What are the challenges that the online art market is facing?
The sixth annual Hiscox Online Art Trade Report has just been released, revealing interesting facts about this question. The main finding - the market worth an estimated $4.22 billion - up 12% in 12 months. While this is an increase, it is still lower than the 15% growth in 2016 and significantly behind the 24% from 2015.
Still, there are a few issues that the buyers continue to be concerned about, lack of transparency in pricing being one of the most important ones, along with cyber risk. Could blockchain and cryptocurrencies help out with the issue? How big is the role of social media networks in buyers’ decision-making?
Although the market value delivered a decent number, Hiscox Online Art Trade Report 2018 reveals that fewer people buy art online - roughly 43% of buyers bought online in the past 12 months, compared to 49% in 2017. This revelation poses the question of whether the online art market can keep its customers on more than one occasion.
What is interesting, however, is that people who do buy on the internet tend to do it more frequently now, and at high(er) prices - the share of online buyers paying $5,000 per fine art object on average went up 25% (compared to 21% in the previous year). As much as 74% of them are also making multiple purchases, almost 10% more than in 2017.
For existing collectors, price transparency and secrecy seem to be the biggest problems. In this year’s survey, 90% of new buyers say that this was a key attribute and criteria when buying art online, and they’re worried this issue isn’t addressed.
Talking about those who do buy art online again, they are doing it much more on their mobile devices too - the use of mobiles for these purposes has risen up to 20% in 2018 (it was 4% in 2015)!
For the second year in the world, there is also Instagram, now used by a billion people, as the world’s favorite social media platform to buy art, according to 63% of survey respondents - up from 57% in 2017 and 48% in 2016.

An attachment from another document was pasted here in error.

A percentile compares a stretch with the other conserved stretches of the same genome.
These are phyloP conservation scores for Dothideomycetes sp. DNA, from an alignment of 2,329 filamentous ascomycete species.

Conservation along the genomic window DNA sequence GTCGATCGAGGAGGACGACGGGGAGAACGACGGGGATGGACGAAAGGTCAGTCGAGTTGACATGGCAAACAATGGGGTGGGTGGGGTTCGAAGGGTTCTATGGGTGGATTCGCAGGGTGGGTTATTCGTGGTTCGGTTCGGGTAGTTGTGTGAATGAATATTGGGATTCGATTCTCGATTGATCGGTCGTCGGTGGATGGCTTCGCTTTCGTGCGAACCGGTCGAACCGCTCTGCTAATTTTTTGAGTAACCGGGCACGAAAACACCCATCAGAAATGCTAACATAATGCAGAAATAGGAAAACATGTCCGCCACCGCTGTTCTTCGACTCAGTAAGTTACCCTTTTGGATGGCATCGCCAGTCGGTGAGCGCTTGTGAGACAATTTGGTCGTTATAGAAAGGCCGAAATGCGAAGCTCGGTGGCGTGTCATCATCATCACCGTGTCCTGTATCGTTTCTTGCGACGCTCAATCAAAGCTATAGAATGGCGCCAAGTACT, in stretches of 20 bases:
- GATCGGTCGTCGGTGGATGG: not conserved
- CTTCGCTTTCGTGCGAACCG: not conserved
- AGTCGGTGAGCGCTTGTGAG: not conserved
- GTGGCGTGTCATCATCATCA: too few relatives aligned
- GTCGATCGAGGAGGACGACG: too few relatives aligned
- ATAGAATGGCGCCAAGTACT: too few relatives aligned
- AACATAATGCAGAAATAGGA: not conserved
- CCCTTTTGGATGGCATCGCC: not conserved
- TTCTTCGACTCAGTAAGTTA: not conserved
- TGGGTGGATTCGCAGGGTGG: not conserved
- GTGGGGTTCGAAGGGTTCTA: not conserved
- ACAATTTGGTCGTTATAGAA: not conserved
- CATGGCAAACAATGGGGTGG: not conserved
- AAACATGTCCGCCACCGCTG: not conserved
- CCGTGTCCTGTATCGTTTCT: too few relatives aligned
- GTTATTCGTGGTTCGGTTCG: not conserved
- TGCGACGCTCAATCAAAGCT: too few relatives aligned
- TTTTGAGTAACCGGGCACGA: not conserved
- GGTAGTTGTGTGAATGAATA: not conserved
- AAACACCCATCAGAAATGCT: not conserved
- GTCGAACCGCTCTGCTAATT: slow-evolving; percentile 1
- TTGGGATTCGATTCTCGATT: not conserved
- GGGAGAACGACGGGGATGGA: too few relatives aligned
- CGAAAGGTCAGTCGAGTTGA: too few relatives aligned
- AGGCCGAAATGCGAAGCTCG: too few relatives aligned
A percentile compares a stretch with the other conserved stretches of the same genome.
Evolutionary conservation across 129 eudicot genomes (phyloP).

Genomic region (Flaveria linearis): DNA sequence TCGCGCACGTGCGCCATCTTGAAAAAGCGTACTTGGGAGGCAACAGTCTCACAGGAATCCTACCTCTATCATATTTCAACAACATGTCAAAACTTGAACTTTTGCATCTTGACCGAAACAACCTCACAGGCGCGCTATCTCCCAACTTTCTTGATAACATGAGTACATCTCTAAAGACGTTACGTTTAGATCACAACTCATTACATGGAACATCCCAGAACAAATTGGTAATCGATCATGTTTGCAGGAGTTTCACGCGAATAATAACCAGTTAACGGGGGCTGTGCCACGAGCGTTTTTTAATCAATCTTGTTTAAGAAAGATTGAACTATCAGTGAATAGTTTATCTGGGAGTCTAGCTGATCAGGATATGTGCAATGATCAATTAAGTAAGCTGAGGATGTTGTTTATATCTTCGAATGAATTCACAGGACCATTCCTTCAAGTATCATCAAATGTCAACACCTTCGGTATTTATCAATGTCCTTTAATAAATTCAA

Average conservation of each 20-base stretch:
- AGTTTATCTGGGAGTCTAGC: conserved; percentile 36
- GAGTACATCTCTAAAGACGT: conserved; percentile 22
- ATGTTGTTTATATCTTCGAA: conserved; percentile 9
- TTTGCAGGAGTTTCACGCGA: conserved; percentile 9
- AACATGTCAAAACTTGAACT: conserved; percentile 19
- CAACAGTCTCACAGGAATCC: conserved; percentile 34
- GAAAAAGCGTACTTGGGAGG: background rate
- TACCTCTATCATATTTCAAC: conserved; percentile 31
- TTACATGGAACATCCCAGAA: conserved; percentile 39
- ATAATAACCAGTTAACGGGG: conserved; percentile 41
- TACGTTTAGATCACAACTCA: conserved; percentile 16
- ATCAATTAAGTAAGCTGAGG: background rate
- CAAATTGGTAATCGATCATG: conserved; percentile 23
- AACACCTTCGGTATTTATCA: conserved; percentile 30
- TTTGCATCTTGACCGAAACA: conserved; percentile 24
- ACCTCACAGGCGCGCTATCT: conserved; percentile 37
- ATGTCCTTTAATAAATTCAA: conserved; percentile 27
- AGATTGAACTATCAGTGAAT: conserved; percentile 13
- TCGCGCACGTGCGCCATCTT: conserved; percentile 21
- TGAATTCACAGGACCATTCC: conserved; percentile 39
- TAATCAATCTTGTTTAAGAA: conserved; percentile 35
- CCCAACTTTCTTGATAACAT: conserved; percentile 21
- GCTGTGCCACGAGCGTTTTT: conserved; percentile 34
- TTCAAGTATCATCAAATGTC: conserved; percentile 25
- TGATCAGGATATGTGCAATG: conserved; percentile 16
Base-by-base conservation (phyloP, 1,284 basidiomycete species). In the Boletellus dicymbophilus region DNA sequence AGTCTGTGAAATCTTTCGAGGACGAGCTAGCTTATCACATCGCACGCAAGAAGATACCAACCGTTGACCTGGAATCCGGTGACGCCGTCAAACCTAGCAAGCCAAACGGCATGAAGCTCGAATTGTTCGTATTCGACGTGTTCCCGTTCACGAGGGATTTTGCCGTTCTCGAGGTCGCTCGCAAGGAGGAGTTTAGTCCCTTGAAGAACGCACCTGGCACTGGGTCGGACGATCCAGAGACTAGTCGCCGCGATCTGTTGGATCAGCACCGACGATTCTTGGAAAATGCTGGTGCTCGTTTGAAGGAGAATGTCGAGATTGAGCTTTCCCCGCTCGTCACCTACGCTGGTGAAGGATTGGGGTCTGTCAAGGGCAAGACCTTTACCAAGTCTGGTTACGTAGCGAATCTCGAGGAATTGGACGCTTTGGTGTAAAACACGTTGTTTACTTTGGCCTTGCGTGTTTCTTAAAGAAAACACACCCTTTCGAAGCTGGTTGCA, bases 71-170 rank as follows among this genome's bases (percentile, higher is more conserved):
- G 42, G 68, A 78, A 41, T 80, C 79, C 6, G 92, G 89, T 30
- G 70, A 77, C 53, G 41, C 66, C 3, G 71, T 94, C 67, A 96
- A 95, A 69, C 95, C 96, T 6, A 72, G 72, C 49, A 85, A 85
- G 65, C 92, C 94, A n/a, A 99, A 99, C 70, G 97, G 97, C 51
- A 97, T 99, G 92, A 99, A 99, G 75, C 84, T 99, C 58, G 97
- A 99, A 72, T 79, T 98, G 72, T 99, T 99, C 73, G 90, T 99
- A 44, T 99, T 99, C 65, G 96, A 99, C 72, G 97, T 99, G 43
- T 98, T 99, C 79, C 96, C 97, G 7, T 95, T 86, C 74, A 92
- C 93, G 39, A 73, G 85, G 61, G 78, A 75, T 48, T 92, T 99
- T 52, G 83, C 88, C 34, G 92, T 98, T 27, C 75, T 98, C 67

And what do people buy the most online? Paintings and prints are still the favorites, although new media art (video and digital art) is slowly but surely positioning itself high as well, as 17% of online art consumers bought an item of it last year.
The past few months saw quite a few mergers and acquisitions, contributing to the speed-up of industry consolidation - Artsy, Etsy and Sotheby’s which have all acquired companies and teams focusing on artificial intelligence and machine learning. Furthermore, 81% of online platforms questioned expect to see a higher rate of consolidation in the future.
Although 41% believe that the online art market will consolidate into only a few global platforms, another 30% believe regional and local platforms will dominate, whilst 32% believe the online art market will remain collecting category specific. The divergence in views highlights that the end-game is still open and that there is plenty to play for.
Online platforms also fear the online auctions market the most. With Artsy making significant investment in the online auction business, there will be competition with other auction aggregators like LiveAuctioneers, The Sale Room and Invaluable.
When it comes to galleries selling art online, three quarters of them use third-party marketplaces to do so - up from 59% in 2017. Some 19% are accounting these marketplaces for at least half of their online sales as well.
Some 73% of the galleries also report that their online buyers are mostly new clients, with the percentage of returning ones is fairly low - 43%.
Another good news could be that almost 70% of galleries this year sold their artworks online to international clients, which is 16% more than in 2017.
Could Blockchain really revolutionize the art market?, we asked just recently. According to the Hiscox Online Art Trade Report, 60% of online platforms feel that cryptocurrencies as a payment method will be the way blockchain technology initially enters the market.
Yet, only 7% currently accept cryptocurrencies as payment, and only 8% have embedded blockchain industry into their business.
On another note, a whopping 54% of platforms have been targets of an attempted cyberattack in the 12 months behind us, with 15% of these attacks being successful. There’s no wonder that four in ten online art buyers, or 41% of the survey respondents, are ‘concerned’ or ‘very concerned’ about cybercrime, and 82% of them would most likely buy from platforms they had prior knowledge of.
Another curious finding of the report is that 41% of galleries and 24% of online platforms surveyed were not aware of the new General Data Protection Regulation (GDPR).
What is clear from the Hiscox Online Art Trade Report 2018 is that we’ll be reading more and more about cryptocurrencies and the blockchain technology, especially if they do end up providing transparency the art market deserves.
In conclusion, the future of the online art market is guaranteed, although we can’t say for sure what the road to there will look like.
Below, find the full report.
Featured image: Encounter, 2017 by Michal Rovner. Image courtesy of artist and Pace Gallery. Featured in the Hiscox Online Art Trade Report 2018.